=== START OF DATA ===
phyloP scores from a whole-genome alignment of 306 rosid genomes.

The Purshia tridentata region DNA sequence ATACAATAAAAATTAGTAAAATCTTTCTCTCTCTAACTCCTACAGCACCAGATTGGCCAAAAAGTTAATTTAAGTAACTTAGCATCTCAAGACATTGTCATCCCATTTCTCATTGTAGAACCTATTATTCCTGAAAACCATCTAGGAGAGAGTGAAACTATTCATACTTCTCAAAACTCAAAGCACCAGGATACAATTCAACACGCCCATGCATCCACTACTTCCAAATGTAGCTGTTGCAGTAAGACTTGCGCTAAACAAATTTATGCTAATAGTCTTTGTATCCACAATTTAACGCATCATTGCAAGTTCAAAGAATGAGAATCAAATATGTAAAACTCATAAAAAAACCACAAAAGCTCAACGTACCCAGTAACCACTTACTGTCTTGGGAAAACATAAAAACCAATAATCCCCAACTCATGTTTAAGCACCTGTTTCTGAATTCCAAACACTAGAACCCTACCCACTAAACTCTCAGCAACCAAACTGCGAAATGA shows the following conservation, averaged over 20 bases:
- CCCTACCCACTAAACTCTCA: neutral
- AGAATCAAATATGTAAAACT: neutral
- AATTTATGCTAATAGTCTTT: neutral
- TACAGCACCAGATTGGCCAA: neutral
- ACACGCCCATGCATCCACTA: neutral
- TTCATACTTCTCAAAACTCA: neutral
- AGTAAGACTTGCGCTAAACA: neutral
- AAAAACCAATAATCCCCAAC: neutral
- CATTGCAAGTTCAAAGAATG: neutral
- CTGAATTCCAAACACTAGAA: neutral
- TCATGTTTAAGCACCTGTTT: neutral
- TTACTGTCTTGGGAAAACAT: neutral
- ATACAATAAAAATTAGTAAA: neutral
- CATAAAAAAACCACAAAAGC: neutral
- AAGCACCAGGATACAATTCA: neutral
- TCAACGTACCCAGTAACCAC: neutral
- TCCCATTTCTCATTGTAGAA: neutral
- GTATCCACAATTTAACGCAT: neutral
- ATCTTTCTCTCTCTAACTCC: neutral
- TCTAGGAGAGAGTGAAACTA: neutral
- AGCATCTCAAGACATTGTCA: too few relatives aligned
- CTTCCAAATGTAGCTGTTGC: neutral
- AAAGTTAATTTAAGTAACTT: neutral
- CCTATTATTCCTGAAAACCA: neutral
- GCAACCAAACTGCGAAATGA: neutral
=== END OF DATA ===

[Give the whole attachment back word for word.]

phyloP scores from a whole-genome alignment of 306 rosid genomes.

The Purshia tridentata region DNA sequence ATACAATAAAAATTAGTAAAATCTTTCTCTCTCTAACTCCTACAGCACCAGATTGGCCAAAAAGTTAATTTAAGTAACTTAGCATCTCAAGACATTGTCATCCCATTTCTCATTGTAGAACCTATTATTCCTGAAAACCATCTAGGAGAGAGTGAAACTATTCATACTTCTCAAAACTCAAAGCACCAGGATACAATTCAACACGCCCATGCATCCACTACTTCCAAATGTAGCTGTTGCAGTAAGACTTGCGCTAAACAAATTTATGCTAATAGTCTTTGTATCCACAATTTAACGCATCATTGCAAGTTCAAAGAATGAGAATCAAATATGTAAAACTCATAAAAAAACCACAAAAGCTCAACGTACCCAGTAACCACTTACTGTCTTGGGAAAACATAAAAACCAATAATCCCCAACTCATGTTTAAGCACCTGTTTCTGAATTCCAAACACTAGAACCCTACCCACTAAACTCTCAGCAACCAAACTGCGAAATGA shows the following conservation, averaged over 20 bases:
- CCCTACCCACTAAACTCTCA: neutral
- AGAATCAAATATGTAAAACT: neutral
- AATTTATGCTAATAGTCTTT: neutral
- TACAGCACCAGATTGGCCAA: neutral
- ACACGCCCATGCATCCACTA: neutral
- TTCATACTTCTCAAAACTCA: neutral
- AGTAAGACTTGCGCTAAACA: neutral
- AAAAACCAATAATCCCCAAC: neutral
- CATTGCAAGTTCAAAGAATG: neutral
- CTGAATTCCAAACACTAGAA: neutral
- TCATGTTTAAGCACCTGTTT: neutral
- TTACTGTCTTGGGAAAACAT: neutral
- ATACAATAAAAATTAGTAAA: neutral
- CATAAAAAAACCACAAAAGC: neutral
- AAGCACCAGGATACAATTCA: neutral
- TCAACGTACCCAGTAACCAC: neutral
- TCCCATTTCTCATTGTAGAA: neutral
- GTATCCACAATTTAACGCAT: neutral
- ATCTTTCTCTCTCTAACTCC: neutral
- TCTAGGAGAGAGTGAAACTA: neutral
- AGCATCTCAAGACATTGTCA: too few relatives aligned
- CTTCCAAATGTAGCTGTTGC: neutral
- AAAGTTAATTTAAGTAACTT: neutral
- CCTATTATTCCTGAAAACCA: neutral
- GCAACCAAACTGCGAAATGA: neutral